N.Y. Recoups $2.5 Million from Late Nursing Home Fraudster

Even in death, those gaming the Medicare and Medicaid system aren’t safe from justice.

The state of New York has recovered millions of dollars from the estate of a deceased Bronx nursing home owner who was indicted on Medicaid fraud charges before her passing, attorney general Eric Schneiderman announced on Wednesday. 

The late Helen Sieger, who owned the Kingsbridge Heights Rehabilitation and Care Center, allegedly payed thousands of dollars in kickbacks to a hospital social worker to steer patients into her facility. The agreement reached with her estate returns more than $2.5 million to the New York State Medicaid program.


“Our state’s Medicaid system is a critical resource for all New Yorkers, and in particular for our most vulnerable elderly citizens,” Schneiderman said in a statement. “My office is determined to protect taxpayer money from criminal schemes, and there are few programs as sacred as the Medicaid system that provides for our senior citizens. Those who steal from the elderly deserve to be prosecuted and the stolen funds fully restored.”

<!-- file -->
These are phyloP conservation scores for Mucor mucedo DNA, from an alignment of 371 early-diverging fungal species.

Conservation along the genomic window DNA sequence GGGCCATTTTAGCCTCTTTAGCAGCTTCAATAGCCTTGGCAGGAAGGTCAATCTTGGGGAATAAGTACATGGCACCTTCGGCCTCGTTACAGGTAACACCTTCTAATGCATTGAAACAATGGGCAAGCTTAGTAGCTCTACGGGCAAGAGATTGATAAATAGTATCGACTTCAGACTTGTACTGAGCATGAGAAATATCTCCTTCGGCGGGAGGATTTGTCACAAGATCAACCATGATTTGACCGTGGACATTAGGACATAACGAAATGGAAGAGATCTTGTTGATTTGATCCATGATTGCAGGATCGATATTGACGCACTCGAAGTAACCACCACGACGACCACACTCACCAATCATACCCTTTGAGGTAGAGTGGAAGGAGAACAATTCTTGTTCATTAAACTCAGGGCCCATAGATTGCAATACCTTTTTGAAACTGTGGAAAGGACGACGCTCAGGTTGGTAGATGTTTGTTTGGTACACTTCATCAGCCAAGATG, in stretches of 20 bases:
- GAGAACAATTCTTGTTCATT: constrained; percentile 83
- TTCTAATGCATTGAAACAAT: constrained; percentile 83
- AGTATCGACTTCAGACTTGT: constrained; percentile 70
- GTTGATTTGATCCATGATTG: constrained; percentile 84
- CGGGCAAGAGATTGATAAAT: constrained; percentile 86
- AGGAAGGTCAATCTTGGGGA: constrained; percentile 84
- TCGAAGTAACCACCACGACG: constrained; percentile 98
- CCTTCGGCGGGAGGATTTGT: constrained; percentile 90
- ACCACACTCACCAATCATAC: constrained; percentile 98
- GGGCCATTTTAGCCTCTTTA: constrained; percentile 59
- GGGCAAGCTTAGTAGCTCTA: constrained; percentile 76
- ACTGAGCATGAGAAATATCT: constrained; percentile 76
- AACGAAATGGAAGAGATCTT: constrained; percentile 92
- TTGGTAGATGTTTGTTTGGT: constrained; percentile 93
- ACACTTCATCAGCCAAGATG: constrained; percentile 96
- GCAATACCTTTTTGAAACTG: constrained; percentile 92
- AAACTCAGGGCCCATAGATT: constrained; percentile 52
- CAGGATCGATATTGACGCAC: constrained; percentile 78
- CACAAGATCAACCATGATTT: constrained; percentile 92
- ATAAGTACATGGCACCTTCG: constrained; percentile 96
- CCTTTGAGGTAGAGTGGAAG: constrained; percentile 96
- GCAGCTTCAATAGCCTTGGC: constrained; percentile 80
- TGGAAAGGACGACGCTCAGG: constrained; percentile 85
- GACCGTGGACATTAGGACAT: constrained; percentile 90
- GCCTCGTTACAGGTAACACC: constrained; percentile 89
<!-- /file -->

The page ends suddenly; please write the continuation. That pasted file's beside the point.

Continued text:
With the $2,502,963.74 being returned to the Medicaid program, the criminal kickback and grand larceny case against Sieger, filed in 2009, is now closed. Sieger reportedly jumped bail and left New York after her indictment, but was later located and returned by investigators from the Attorney General’s office in August 2010. She died in April 2011.

The illegal kickback scheme featured Sieger paying former social worker Frank Rivera to refer patients from Columbia Presbyterian Hospital to Kingsbridge, according to the 2009 Bronx County grand jury indictment. 


Sieger paid Rivera $300 for each referral admitted to Kingsbridge and a bonus of $1,000 for every 10 patients, according to the AG’s statement. In total, Rivera received nearly $20,000 from Sieger, while Sieger’s nursing home received $1.25 million in payments from Medicaid. 

Rivera has already pled guilty to felony and misdemeanor violations of the anti-kickback provisions of New York’s Social Services Law, and his sentence is pending. 

The total settlement figure includes damages that will be paid to the state of about $1.3 million in addition to the $1.25 million in illegally-gotten Medicaid reimbursements. 

Written by Alyssa Gerace